“Before and during the meeting there are a number of minor tips that have an immediate effect on sound quality and cut irritating distractions,” says Eriksson. “Don’t tap your pen or fingers on the table. Remember that the screen on your laptop is a barrier between you and the microphone. Don’t place paper or folders over any expansion microphones on the table. Don’t put your chin in your hand when you’re talking.” All of the above can make it hard for the remote worker to understand you clearly. You’ll know exactly what Eriksson means if anyone on the call has ever asked “What’s that tapping noise?” and you’ve realized that it was your fingers drumming on the table.

IF ALL ELSE FAILS, THEN UPGRADE YOUR EQUIPMENT

Finally, if you’ve followed all of the steps above and you are still having problems with your remote workers hearing the call, it may be time to invest in a proper and up-to-date conference call system. However, most businesses will want to avoid placing an order for the first “speaker conference phone” they find on Amazon.

“For the best conferencing experience, the right audio solution won’t be a one-size-fits-all approach or available off the shelf. For a company looking to deploy conferencing gear, it’s always best to have a site survey done by the vendor of choice. This ensures that all the right boxes are checked and complete customer satisfaction at the end of the deployment,” says Revolabs’ Gilroy.

Not sure where to start? Here are some recommendations for specific conference call equipment the experts I spoke to suggested:

Yamaha YVC-1000MS Unified Communications Speakerphone:This solution is certified for Skype for Business and is scalable to fit medium to large conference rooms and can be expanded with additional microphones as the company’s needs grow. Want video and audio? Try the Yamaha CS-700 Video Conferencing System.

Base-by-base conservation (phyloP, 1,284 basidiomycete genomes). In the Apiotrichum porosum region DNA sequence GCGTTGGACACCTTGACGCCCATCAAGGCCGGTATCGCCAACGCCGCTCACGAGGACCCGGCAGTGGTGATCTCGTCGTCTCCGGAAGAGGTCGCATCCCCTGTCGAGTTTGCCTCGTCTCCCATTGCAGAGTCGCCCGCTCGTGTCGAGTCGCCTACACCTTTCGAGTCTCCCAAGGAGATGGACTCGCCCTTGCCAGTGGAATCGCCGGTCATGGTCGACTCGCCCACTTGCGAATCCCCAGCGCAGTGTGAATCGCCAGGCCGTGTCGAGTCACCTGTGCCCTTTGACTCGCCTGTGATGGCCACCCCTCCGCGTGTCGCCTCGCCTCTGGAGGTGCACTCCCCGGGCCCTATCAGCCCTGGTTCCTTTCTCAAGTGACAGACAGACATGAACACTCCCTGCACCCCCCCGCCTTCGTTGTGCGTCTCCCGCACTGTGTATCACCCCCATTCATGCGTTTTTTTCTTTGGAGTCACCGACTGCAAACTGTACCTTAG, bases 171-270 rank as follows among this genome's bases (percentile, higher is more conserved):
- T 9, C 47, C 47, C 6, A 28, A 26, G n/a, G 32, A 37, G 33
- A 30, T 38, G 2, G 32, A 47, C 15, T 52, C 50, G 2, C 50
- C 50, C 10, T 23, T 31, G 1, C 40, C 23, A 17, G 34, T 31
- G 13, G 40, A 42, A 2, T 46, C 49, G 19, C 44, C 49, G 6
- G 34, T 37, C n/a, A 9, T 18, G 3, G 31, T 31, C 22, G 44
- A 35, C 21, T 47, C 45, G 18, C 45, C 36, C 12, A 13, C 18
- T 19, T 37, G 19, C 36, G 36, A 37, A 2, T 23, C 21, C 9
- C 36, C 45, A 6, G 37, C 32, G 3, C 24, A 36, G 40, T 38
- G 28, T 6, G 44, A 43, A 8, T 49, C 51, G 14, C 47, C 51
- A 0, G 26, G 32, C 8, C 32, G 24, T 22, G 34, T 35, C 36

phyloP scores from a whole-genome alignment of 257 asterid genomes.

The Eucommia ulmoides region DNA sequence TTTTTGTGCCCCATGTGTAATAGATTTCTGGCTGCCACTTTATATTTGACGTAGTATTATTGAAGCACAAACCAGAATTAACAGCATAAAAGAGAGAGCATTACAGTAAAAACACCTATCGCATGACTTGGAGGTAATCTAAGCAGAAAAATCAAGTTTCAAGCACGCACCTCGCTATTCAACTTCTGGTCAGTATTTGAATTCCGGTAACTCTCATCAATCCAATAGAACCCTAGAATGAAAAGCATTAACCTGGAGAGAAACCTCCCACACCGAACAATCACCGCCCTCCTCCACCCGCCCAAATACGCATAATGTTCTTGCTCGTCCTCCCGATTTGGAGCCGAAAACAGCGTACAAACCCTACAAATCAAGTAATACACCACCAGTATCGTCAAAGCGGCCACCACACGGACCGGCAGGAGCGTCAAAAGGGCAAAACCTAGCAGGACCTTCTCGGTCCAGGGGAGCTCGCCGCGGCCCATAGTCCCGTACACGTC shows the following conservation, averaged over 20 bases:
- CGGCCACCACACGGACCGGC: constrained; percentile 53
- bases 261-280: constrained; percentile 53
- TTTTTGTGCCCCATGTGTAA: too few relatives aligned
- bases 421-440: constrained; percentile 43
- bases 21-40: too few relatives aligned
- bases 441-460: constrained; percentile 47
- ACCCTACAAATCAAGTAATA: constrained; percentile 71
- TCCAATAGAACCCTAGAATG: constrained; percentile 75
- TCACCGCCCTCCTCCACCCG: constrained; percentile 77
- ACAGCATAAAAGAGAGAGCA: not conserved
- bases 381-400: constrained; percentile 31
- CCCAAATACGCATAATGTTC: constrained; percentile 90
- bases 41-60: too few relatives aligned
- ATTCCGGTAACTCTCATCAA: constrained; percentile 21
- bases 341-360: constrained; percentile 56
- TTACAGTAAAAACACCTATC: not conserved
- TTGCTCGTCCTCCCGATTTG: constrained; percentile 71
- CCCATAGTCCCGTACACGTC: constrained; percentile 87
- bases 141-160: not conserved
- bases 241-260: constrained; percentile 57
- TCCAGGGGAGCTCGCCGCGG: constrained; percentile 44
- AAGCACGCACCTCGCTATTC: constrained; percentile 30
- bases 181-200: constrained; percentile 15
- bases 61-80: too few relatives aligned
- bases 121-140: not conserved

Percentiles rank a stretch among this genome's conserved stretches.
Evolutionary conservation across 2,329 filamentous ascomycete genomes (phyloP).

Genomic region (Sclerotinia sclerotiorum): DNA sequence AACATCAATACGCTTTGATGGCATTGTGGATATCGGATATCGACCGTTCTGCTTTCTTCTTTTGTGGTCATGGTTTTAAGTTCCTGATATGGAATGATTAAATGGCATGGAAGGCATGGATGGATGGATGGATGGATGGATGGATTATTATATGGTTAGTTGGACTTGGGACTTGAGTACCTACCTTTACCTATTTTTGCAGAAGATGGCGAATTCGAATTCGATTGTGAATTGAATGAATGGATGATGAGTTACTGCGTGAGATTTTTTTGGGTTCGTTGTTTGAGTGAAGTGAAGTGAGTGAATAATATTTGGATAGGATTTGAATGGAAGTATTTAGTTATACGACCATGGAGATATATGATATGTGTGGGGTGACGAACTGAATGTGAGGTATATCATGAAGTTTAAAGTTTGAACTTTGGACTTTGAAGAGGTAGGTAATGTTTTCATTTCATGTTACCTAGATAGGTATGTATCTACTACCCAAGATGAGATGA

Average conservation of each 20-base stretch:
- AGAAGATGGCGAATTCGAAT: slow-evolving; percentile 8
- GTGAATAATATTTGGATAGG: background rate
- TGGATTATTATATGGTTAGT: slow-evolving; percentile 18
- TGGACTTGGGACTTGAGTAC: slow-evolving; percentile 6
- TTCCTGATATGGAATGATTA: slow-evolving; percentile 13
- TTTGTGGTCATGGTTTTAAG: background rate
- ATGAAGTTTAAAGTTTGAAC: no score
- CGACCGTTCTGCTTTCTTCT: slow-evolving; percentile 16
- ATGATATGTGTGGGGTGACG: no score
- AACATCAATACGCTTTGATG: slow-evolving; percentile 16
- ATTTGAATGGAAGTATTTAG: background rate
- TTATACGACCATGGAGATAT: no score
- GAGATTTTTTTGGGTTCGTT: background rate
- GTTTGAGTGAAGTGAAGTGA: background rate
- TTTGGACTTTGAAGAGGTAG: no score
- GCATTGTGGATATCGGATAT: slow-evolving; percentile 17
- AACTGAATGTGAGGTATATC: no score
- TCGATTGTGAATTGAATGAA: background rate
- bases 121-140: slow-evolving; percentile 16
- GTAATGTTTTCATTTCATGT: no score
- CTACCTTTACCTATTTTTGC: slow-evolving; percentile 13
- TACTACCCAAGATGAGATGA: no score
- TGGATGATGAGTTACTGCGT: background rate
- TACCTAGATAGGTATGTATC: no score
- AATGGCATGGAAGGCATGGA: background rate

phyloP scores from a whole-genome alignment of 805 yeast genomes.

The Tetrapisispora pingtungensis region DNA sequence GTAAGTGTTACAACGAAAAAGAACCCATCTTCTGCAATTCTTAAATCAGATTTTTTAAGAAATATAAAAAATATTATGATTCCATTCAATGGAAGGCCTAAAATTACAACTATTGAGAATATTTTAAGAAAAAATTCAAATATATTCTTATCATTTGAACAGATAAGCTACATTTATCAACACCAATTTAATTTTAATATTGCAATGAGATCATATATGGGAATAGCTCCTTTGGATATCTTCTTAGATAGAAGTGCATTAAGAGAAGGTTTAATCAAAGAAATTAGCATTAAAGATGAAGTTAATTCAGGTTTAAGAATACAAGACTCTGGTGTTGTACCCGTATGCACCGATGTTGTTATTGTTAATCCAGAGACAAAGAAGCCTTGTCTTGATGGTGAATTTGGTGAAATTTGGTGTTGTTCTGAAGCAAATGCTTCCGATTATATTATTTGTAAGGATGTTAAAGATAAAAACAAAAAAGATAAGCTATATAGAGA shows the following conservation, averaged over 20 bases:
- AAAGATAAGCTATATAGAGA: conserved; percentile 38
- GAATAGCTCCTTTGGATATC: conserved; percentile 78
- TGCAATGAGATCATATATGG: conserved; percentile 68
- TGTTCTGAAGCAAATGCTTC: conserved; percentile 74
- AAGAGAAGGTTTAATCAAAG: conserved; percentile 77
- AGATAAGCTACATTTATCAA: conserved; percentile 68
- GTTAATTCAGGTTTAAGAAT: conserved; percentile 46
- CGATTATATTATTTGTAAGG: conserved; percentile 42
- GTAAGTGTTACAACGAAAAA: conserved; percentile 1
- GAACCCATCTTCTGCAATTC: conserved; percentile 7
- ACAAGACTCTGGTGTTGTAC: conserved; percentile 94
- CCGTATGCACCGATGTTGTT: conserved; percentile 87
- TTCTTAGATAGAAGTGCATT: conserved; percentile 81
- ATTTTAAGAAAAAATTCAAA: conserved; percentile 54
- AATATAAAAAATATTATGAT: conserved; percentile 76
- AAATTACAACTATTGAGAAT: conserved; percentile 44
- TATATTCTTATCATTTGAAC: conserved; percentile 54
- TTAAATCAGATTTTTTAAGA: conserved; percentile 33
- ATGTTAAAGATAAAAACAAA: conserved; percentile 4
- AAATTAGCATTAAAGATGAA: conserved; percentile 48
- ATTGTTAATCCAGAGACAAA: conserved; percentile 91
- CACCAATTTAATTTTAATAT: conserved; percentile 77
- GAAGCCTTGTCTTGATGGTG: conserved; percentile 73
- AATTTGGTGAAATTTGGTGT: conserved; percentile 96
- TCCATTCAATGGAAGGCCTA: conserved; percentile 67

Konftel Ego: This personal speakerphone system is ideal for small conference rooms. It supports up to four people on each end and is portable, so you can deploy your conference calls no matter if you’re in your conference room at work or in your hotel halfway around the world. For larger groups of up to 20 or more people, the Konftel 300IPx is ideal.

Polycom Trio 8800: This conference phone is ideal for medium to large rooms with its 20-foot pickup range. It has a host of features, including a 5-inch touch screen for easy control. But want to really impress your employees and clients? The 360º RealPresence Centro looks like it comes from the future.

ABOUT THE AUTHOR

Michael Grothaus is a novelist, freelance journalist, and former screenwriter represented worldwide by The Hanbury Literary Agency. His debut novel EPIPHANY JONES is out now from Orenda Books.

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FastCompany.com | October 20, 2017 |  BY MICHAEL GROTHAUS 6 MINUTE READ